How to Locate Ant Nest by Following Trail
Foraging ants have been seen entering homes along telephone wires or along branches touching the roof or even from ground trails that come under a door. In such cases, the house may be a nesting area. Do not disturb any trails until you locate the nests. The ants will just get sneaky and reroute the trail which may take much longer to locate.
Ants follow natural contours. They will cross lawns and flower beds but often prefer the cover afforded by moving along the edges of things.Activity Along Ant Trails
Ants returning to nests are either:
If several nests are found, it is important to determine if they are from the same colony (therefore one parent nest) or 2 or more different colonies (therefore several parent nests). Place 2 ants, one from each trail or nest, in a jar:
Ants will generally be going to and from:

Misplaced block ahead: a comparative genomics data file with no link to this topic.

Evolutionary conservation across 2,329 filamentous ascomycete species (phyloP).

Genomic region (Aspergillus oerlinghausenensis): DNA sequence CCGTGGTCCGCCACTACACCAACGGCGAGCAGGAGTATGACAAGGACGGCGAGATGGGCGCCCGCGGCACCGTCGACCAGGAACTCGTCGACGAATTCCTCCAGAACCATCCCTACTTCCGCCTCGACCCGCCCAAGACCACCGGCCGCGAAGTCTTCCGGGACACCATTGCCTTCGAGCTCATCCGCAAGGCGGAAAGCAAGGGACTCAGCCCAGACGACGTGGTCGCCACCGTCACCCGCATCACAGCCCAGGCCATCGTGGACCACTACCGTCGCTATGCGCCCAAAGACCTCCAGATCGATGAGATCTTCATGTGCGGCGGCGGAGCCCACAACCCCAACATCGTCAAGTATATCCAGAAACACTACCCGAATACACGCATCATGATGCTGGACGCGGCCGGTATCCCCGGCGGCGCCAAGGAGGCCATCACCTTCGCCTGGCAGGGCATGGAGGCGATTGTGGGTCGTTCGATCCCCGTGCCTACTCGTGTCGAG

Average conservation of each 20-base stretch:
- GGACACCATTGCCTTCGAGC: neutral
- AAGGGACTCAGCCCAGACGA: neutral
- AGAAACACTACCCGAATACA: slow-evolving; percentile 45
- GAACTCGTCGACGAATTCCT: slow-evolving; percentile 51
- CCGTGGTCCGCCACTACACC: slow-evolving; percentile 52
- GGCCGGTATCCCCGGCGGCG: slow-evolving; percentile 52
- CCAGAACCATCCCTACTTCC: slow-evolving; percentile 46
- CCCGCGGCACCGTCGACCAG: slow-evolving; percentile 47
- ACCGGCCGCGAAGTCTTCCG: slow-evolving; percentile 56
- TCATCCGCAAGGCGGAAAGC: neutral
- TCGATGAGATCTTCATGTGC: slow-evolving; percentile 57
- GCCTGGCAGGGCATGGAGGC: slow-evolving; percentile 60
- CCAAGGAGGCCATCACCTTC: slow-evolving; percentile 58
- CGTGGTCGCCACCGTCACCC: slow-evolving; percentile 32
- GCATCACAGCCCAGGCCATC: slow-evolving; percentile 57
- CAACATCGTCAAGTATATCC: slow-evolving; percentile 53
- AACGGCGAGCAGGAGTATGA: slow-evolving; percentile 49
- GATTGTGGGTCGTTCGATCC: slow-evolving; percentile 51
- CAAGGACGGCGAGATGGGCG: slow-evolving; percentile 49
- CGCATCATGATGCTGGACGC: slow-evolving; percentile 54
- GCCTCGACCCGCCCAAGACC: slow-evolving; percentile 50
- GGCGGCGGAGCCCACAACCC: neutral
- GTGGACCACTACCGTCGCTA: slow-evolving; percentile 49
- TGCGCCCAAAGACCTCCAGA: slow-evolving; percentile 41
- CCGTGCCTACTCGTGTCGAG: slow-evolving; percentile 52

Banded ants or ants with insects will be going from feeding grounds to parent (or satellite) nests. The young growing larvae and queen need the most food, so more ants will take food toward the parent colony, with fewer moving toward the satellite. Ants carrying larvae or pupae (papery cocoons) are moving from the parent to satellite colony.
Activity, therefore ease in following a trail, is greatest after sunset (roughly between 10 p.m. to 2 a.m.). A red light disturbs ants less than white light.
Trails may be difficult to locate since they may disappear under boards, sidewalks or go underground.
You have time. Keep watching for clues as you work in your yard or house. Don't get trigger happy and spray the trail, or you will have to start over if you want to find the nest.
Finding both the parent colony in the surrounding landscape and the satellite colony (or colonies) in the structure is crucial to successful control of carpenter ants.
For more helpful ideas or assistance on control, check our main page here:auckland ant control, west auckland ant control
Article Tags: Parent Colony
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ABOUT THE AUTHOR
Graeme Stephens has been running the largest owned carpet cleaning company
in new Zealand for 24 years. IICRC qualified "master restoration technician"